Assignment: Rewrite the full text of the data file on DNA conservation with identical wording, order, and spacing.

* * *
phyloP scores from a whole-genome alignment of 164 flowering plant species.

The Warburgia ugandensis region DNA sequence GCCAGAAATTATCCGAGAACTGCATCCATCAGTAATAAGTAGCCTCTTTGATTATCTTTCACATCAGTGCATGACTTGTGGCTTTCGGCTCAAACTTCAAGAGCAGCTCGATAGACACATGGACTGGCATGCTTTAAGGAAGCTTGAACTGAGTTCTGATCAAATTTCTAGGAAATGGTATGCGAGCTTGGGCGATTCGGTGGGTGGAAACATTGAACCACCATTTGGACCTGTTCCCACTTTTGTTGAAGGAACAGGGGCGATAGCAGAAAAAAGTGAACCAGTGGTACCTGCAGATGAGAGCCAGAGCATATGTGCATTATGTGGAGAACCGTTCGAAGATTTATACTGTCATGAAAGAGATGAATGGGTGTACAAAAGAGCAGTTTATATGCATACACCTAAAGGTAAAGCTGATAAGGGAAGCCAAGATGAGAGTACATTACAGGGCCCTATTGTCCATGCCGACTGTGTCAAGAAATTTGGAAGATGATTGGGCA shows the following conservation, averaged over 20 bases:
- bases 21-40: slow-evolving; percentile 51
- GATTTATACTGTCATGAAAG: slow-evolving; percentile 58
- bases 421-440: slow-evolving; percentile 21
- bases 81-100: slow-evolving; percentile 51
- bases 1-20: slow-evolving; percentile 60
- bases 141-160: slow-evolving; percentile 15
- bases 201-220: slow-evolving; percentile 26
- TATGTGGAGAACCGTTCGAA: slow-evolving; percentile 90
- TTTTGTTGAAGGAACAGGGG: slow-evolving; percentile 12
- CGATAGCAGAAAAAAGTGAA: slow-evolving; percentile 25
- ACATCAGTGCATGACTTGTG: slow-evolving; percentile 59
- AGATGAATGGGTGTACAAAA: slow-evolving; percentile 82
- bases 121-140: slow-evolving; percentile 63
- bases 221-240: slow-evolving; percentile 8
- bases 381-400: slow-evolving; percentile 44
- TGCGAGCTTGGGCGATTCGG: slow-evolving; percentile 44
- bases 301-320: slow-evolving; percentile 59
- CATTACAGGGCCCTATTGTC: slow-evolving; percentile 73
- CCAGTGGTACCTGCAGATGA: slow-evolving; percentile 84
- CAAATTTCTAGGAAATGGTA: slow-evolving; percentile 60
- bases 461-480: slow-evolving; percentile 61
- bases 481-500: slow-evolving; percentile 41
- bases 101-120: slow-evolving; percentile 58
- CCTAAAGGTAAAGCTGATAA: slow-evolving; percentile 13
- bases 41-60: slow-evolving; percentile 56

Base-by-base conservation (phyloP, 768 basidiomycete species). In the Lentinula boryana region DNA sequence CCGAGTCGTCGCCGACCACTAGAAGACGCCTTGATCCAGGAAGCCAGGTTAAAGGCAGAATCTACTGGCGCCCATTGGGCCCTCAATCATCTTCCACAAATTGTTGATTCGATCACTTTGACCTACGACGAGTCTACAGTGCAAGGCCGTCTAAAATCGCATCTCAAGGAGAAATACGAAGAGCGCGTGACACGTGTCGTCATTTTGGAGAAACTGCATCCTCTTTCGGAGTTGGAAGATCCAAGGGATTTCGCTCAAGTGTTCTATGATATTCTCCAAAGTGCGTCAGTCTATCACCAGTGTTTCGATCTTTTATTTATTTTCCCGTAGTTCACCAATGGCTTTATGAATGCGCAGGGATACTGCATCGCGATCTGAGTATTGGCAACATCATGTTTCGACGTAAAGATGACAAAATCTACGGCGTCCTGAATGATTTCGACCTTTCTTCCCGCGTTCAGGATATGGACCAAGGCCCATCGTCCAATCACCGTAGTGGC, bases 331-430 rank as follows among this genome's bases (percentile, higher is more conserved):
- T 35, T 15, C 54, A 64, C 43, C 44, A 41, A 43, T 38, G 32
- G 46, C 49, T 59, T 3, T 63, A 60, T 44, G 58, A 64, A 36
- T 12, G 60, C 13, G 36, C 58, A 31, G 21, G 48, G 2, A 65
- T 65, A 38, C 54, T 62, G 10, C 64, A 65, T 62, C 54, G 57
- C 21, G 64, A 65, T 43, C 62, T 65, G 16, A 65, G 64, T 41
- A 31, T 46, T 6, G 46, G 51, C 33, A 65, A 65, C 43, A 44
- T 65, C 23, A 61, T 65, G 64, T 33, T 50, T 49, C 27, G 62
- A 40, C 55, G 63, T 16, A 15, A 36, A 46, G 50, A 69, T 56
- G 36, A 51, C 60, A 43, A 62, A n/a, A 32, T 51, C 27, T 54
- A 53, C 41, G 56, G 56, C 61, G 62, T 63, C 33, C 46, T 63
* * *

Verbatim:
phyloP scores from a whole-genome alignment of 164 flowering plant species.

The Warburgia ugandensis region DNA sequence GCCAGAAATTATCCGAGAACTGCATCCATCAGTAATAAGTAGCCTCTTTGATTATCTTTCACATCAGTGCATGACTTGTGGCTTTCGGCTCAAACTTCAAGAGCAGCTCGATAGACACATGGACTGGCATGCTTTAAGGAAGCTTGAACTGAGTTCTGATCAAATTTCTAGGAAATGGTATGCGAGCTTGGGCGATTCGGTGGGTGGAAACATTGAACCACCATTTGGACCTGTTCCCACTTTTGTTGAAGGAACAGGGGCGATAGCAGAAAAAAGTGAACCAGTGGTACCTGCAGATGAGAGCCAGAGCATATGTGCATTATGTGGAGAACCGTTCGAAGATTTATACTGTCATGAAAGAGATGAATGGGTGTACAAAAGAGCAGTTTATATGCATACACCTAAAGGTAAAGCTGATAAGGGAAGCCAAGATGAGAGTACATTACAGGGCCCTATTGTCCATGCCGACTGTGTCAAGAAATTTGGAAGATGATTGGGCA shows the following conservation, averaged over 20 bases:
- bases 21-40: slow-evolving; percentile 51
- GATTTATACTGTCATGAAAG: slow-evolving; percentile 58
- bases 421-440: slow-evolving; percentile 21
- bases 81-100: slow-evolving; percentile 51
- bases 1-20: slow-evolving; percentile 60
- bases 141-160: slow-evolving; percentile 15
- bases 201-220: slow-evolving; percentile 26
- TATGTGGAGAACCGTTCGAA: slow-evolving; percentile 90
- TTTTGTTGAAGGAACAGGGG: slow-evolving; percentile 12
- CGATAGCAGAAAAAAGTGAA: slow-evolving; percentile 25
- ACATCAGTGCATGACTTGTG: slow-evolving; percentile 59
- AGATGAATGGGTGTACAAAA: slow-evolving; percentile 82
- bases 121-140: slow-evolving; percentile 63
- bases 221-240: slow-evolving; percentile 8
- bases 381-400: slow-evolving; percentile 44
- TGCGAGCTTGGGCGATTCGG: slow-evolving; percentile 44
- bases 301-320: slow-evolving; percentile 59
- CATTACAGGGCCCTATTGTC: slow-evolving; percentile 73
- CCAGTGGTACCTGCAGATGA: slow-evolving; percentile 84
- CAAATTTCTAGGAAATGGTA: slow-evolving; percentile 60
- bases 461-480: slow-evolving; percentile 61
- bases 481-500: slow-evolving; percentile 41
- bases 101-120: slow-evolving; percentile 58
- CCTAAAGGTAAAGCTGATAA: slow-evolving; percentile 13
- bases 41-60: slow-evolving; percentile 56

Base-by-base conservation (phyloP, 768 basidiomycete species). In the Lentinula boryana region DNA sequence CCGAGTCGTCGCCGACCACTAGAAGACGCCTTGATCCAGGAAGCCAGGTTAAAGGCAGAATCTACTGGCGCCCATTGGGCCCTCAATCATCTTCCACAAATTGTTGATTCGATCACTTTGACCTACGACGAGTCTACAGTGCAAGGCCGTCTAAAATCGCATCTCAAGGAGAAATACGAAGAGCGCGTGACACGTGTCGTCATTTTGGAGAAACTGCATCCTCTTTCGGAGTTGGAAGATCCAAGGGATTTCGCTCAAGTGTTCTATGATATTCTCCAAAGTGCGTCAGTCTATCACCAGTGTTTCGATCTTTTATTTATTTTCCCGTAGTTCACCAATGGCTTTATGAATGCGCAGGGATACTGCATCGCGATCTGAGTATTGGCAACATCATGTTTCGACGTAAAGATGACAAAATCTACGGCGTCCTGAATGATTTCGACCTTTCTTCCCGCGTTCAGGATATGGACCAAGGCCCATCGTCCAATCACCGTAGTGGC, bases 331-430 rank as follows among this genome's bases (percentile, higher is more conserved):
- T 35, T 15, C 54, A 64, C 43, C 44, A 41, A 43, T 38, G 32
- G 46, C 49, T 59, T 3, T 63, A 60, T 44, G 58, A 64, A 36
- T 12, G 60, C 13, G 36, C 58, A 31, G 21, G 48, G 2, A 65
- T 65, A 38, C 54, T 62, G 10, C 64, A 65, T 62, C 54, G 57
- C 21, G 64, A 65, T 43, C 62, T 65, G 16, A 65, G 64, T 41
- A 31, T 46, T 6, G 46, G 51, C 33, A 65, A 65, C 43, A 44
- T 65, C 23, A 61, T 65, G 64, T 33, T 50, T 49, C 27, G 62
- A 40, C 55, G 63, T 16, A 15, A 36, A 46, G 50, A 69, T 56
- G 36, A 51, C 60, A 43, A 62, A n/a, A 32, T 51, C 27, T 54
- A 53, C 41, G 56, G 56, C 61, G 62, T 63, C 33, C 46, T 63